The IXUS 105 IS shares many stylistic similarities with previous cameras in Canon's ultra-compact range. It's most similar to thefrom last year, housed in a more boxy casing than its sleek stablemates the and .
Measuring 55.8x90.5x21.2mm and weighing 117g, it's light enough to throw around in a handbag or pocket, but chunky enough to make sure it doesn't fall prey to slippery fingers. It comes in silver, pink, green and brown, enough variety to satisfy even the pickiest photographer. Controls are easy enough for a first-time photographer to use, with a standard arrangement of power and shutter buttons up top, and a mode switch at the back that can flip the camera into automatic, program or movie mode.
The Canon IXUS 105 IS has a simple arrangement of shooting controls and buttons on the back. (Credit: Canon)
Being the lowest rung on the IXUS ladder means that this camera misses out on a few features that crop up on more expensive models, but fortunately nothing too important for users looking for a typical point-and-shoot. Inside is a 12.1-megapixel sensor and the camera has a 4x optical zoom with a 28mm wide-angle lens, adequate enough for most needs. One pleasing thing to see on this camera is the wide optics; f/2.8, which means in theory that the lens can let more light in, ideal for lower-light photography and achieving a blurred-background look in macro and portrait photography.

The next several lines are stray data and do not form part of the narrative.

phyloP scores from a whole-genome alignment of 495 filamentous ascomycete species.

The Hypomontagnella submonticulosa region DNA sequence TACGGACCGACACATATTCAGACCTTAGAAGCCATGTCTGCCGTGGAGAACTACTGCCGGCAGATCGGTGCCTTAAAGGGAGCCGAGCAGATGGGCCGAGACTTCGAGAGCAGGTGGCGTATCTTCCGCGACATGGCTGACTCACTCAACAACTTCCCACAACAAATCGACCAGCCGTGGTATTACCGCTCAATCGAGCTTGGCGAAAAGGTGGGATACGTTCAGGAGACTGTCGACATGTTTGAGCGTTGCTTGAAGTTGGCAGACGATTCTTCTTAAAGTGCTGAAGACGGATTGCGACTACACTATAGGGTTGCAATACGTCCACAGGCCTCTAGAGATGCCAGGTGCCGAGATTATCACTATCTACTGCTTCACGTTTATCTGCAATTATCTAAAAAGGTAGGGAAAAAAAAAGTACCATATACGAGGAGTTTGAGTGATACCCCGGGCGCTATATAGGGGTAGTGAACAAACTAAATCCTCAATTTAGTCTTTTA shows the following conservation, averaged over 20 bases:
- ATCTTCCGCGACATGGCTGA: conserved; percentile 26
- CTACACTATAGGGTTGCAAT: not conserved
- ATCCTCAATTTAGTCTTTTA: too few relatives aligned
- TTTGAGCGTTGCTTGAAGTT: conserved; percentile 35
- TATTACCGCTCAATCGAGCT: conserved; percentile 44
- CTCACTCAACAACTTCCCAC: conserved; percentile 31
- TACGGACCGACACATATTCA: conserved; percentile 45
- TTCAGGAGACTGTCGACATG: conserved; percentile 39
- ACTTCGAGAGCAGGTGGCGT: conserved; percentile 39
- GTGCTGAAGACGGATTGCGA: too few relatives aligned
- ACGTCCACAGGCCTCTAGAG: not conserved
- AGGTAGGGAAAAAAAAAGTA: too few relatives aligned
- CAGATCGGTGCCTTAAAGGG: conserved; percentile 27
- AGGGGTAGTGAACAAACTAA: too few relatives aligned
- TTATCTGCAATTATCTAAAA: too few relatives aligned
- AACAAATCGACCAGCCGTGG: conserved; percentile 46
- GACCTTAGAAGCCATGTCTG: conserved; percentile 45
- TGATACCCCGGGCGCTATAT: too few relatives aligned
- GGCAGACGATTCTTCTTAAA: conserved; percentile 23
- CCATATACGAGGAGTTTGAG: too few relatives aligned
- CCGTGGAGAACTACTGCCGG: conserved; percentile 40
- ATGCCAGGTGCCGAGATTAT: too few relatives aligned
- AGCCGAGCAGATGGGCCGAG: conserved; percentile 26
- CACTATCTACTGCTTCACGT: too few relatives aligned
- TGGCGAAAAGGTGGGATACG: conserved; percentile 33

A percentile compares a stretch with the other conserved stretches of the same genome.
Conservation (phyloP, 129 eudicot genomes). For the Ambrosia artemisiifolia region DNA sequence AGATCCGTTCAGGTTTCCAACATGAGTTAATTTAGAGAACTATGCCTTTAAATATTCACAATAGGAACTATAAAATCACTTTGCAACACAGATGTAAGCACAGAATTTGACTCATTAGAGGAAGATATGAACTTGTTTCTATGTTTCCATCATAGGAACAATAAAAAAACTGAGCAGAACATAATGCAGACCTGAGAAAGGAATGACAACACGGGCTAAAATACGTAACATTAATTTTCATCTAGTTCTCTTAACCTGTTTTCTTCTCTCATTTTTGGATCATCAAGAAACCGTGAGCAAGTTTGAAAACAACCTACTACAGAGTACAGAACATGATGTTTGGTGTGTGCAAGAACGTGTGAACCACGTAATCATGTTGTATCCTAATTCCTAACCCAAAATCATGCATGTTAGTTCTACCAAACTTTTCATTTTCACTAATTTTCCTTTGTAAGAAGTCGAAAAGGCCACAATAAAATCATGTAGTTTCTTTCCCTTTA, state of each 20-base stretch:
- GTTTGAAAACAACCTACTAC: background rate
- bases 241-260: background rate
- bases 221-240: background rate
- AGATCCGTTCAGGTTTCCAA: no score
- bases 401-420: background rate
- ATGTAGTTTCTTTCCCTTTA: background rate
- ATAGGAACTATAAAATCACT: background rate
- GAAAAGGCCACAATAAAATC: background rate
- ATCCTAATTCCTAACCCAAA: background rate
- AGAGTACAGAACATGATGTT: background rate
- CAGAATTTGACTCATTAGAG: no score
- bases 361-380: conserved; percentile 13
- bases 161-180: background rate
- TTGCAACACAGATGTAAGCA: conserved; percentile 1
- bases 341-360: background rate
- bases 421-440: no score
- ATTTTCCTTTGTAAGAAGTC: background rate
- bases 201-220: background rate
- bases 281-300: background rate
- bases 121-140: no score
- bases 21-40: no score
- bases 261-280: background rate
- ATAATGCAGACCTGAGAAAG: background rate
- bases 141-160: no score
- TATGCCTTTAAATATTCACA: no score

There is no HD video, but then again it's debatable whether people in the market for this sort of compact camera really needs that capability. Let's compare this camera to the Nikon Coolpix S3000, one of its closest competitors on specifications:
|Canon IXUS 105 IS||Nikon Coolpix S3000|
|12 megapixels||12 megapixels|
|2.7-inch LCD||2.7-inch LCD|
|28mm wide-angle lens||27mm wide-angle lens|
|No HD video recording||No HD video recording|
|Optical image stabilisation||Electronic image stabilisation|
|RRP AU$329||RRP AU$199|
A comparison of images taken with the Canon 105 IS and Nikon S3000, both taken at 4x optical zoom. The images above are excerpts from a 100 per cent crop of each image. (Credit: Alexandra Savvides/CNET Australia)
In automatic mode, users give most control over to the camera, with just a few shooting selections available: choosing the image size, flash control and self timer. In program mode, a little more control is opened up. Scene modes become available, including portrait, night snapshot, kids and pets, indoor and face self-timer. Users can also choose full program mode, which will allow ISO adjustments, colour controls, metering options, continuous shooting and image size. The IXUS 105 IS gives six different image sizes, from the full 12-megapixel resolution, three medium resolutions (8, 5 and 2 megapixels), a small size (VGA resolution) and widescreen shooting in the 16:9 aspect ratio.